Tuesday, October 11, 2011

Introducing MinCat for MSBuild / Visual Studio

I am happy to release a new project today. Introducing MinCat: the JavaScript and CSS minimizer and concatenation utility for MSBuild and (optionally) Microsoft MVC.

The Problem

JavaScript presents an interesting problem to many web developers. As a client-side scripting language, it is very forgiving about how it is used, and how it is included in the context of a larger web document. There is a sloppy way to serve JavaScript, and a professional way to serve JavaScript.

The "sloppy" method covers many possibilities: inline amongst the HTML, buried inside the href of an anchor, or heaped into the <head> in a stack of script-tags that comes up to your eyeballs. All of these methods work, but they also have issues.

The current best practice recommends a different approach. Instead of including HTML inline, we should serve it as external files. Moreover, these files should be minimized to reduce the page load time. If multiple files are necessary, we should concatenate them to reduce the number of HTTP requests required to load them.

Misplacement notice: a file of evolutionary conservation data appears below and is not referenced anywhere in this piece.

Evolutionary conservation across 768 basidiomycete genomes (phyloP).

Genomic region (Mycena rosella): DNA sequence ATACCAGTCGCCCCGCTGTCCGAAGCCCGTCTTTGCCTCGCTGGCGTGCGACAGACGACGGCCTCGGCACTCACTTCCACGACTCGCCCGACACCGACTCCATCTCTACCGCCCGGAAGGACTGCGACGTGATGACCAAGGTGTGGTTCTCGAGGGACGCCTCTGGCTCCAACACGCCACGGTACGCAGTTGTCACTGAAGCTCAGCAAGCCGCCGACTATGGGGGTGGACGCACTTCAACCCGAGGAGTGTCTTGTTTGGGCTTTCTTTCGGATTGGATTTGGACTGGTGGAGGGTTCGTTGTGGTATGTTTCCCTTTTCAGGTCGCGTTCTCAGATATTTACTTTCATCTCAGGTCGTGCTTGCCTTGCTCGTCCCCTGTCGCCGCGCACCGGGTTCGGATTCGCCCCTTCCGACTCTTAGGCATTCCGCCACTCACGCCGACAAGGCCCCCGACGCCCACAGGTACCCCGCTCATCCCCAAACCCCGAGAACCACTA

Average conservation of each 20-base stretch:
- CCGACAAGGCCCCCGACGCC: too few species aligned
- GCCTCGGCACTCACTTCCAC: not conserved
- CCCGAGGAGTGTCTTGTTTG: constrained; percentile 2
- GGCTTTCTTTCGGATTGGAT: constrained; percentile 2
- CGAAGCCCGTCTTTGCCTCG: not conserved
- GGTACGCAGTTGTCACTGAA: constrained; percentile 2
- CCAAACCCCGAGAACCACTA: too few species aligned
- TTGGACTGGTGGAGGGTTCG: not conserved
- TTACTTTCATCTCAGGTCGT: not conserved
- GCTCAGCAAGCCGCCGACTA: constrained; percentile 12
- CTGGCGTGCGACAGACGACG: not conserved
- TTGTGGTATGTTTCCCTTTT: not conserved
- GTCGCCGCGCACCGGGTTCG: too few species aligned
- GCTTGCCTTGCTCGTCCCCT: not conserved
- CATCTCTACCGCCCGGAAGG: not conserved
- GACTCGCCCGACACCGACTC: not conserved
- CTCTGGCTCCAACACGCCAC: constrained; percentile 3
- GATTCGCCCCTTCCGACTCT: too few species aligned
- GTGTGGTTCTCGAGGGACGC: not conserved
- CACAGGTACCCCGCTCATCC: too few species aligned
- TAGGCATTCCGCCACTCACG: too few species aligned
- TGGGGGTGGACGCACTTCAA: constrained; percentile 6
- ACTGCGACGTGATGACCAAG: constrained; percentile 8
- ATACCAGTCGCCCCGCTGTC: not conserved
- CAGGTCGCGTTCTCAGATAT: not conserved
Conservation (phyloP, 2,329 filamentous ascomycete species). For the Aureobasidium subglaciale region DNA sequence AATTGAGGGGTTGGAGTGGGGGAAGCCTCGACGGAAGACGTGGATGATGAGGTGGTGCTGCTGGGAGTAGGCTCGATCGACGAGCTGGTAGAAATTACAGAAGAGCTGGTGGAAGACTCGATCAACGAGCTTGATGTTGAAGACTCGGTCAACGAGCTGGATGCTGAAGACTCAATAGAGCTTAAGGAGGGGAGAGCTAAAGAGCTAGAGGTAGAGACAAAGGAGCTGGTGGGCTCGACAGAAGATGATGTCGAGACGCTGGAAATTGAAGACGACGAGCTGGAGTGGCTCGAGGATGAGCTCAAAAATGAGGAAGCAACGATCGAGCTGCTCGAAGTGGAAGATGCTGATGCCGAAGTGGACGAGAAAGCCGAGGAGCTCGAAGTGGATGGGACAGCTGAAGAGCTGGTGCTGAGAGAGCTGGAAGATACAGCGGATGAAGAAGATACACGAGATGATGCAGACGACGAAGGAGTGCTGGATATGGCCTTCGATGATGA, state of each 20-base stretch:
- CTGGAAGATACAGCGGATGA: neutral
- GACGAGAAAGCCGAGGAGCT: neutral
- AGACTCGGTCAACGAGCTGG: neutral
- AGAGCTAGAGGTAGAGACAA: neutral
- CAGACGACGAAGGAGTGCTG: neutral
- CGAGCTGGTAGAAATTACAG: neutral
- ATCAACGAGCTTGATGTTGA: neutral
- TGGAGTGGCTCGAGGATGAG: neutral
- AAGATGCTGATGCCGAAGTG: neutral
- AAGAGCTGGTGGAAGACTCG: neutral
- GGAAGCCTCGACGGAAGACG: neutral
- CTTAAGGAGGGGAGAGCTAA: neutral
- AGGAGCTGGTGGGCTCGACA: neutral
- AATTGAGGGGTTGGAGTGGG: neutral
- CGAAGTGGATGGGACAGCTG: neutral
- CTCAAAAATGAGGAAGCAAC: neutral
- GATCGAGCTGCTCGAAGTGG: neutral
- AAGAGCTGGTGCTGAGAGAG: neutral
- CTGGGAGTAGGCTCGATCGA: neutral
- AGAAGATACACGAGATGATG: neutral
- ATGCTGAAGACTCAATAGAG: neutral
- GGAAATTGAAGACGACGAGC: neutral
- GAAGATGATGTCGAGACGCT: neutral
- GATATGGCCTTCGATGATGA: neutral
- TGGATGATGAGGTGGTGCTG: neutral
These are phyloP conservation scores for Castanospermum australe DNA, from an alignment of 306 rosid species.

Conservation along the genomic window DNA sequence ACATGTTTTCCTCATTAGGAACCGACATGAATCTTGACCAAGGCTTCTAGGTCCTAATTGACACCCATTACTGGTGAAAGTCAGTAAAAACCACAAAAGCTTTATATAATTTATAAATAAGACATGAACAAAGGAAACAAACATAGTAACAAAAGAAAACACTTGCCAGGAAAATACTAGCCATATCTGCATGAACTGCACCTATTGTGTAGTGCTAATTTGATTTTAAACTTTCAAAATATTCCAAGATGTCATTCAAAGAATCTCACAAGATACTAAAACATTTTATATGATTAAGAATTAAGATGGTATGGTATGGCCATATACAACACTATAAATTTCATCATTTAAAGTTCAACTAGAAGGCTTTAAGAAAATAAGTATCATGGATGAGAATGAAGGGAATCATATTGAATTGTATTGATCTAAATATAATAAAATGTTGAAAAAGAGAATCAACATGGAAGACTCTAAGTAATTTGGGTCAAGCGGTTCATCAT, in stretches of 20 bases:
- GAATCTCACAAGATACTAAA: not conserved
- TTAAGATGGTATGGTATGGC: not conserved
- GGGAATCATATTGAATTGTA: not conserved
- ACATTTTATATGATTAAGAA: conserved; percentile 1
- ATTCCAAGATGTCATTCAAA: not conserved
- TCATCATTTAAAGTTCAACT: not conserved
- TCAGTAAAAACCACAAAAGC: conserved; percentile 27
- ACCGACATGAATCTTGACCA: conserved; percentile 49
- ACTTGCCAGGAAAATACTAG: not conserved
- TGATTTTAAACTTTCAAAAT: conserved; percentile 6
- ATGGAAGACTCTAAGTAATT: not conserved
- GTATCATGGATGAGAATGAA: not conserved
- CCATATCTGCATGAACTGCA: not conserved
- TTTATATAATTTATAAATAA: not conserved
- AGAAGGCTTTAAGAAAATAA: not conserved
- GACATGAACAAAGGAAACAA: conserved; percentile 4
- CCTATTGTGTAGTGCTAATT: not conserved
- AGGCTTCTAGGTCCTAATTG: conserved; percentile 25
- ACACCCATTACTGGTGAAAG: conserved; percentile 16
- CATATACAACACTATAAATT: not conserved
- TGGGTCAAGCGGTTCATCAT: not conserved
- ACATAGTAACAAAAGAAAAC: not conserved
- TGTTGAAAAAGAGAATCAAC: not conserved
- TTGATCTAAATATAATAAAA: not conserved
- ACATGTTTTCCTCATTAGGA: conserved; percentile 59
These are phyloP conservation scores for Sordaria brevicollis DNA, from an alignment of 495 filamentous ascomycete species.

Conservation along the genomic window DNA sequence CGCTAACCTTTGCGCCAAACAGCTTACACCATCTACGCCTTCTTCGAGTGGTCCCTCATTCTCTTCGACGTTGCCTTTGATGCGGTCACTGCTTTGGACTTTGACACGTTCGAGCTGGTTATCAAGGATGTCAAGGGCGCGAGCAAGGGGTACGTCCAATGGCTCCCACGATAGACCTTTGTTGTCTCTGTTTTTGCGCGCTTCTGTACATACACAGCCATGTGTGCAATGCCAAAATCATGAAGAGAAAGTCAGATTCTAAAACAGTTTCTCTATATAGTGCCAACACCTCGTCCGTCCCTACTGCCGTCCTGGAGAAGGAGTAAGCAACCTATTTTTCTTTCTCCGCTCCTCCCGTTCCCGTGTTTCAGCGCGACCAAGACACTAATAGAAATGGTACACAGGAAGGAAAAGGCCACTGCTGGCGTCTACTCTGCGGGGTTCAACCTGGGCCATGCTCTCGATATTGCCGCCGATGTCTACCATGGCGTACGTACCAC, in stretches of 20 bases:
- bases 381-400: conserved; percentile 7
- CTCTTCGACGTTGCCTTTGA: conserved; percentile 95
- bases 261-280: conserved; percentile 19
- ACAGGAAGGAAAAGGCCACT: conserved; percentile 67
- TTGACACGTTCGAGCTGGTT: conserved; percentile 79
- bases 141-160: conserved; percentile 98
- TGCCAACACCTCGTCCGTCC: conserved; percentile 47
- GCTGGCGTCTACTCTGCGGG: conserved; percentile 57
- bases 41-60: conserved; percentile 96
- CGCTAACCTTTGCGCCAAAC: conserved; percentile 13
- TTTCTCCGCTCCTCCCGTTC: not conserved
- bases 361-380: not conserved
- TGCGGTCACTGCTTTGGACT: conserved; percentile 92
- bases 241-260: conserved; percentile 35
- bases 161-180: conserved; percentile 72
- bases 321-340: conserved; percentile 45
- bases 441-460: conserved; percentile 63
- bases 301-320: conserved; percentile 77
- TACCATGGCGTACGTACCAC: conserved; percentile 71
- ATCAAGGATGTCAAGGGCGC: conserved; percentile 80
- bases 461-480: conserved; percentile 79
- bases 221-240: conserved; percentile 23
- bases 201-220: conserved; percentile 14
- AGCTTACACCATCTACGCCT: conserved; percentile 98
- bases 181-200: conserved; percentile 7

However beneficial this is to the end-user, the act of minimizing and concatenating script files adds an additional burden to the developer. Fortunately, it is quite possible to automate this process, and numerous tools exist to facilitate this. MinCat is such a tool.

The Solution

MinCat exists to address exactly the problem described above. It is a small, simple tool that lets you control the minimization and concatenation of your JavaScript files. It is designed to integrate directly with MSBuild. Because Visual Studio uses MSBuild under the hood, this means it provides easy integration with your existing Visual Studio web projects.

It's usage is simple and straightforward. By adding <Minimize> or <Concatenate> commands to your project file, you can control how your JavaScript is prepared for your source files. For instance, this command would minimize all of the JavaScript files in your "Scripts" folder, placing the resulting files in "Scripts\min":

<Minimize Input="Scripts\*.js" Outpath="Scripts\min\" />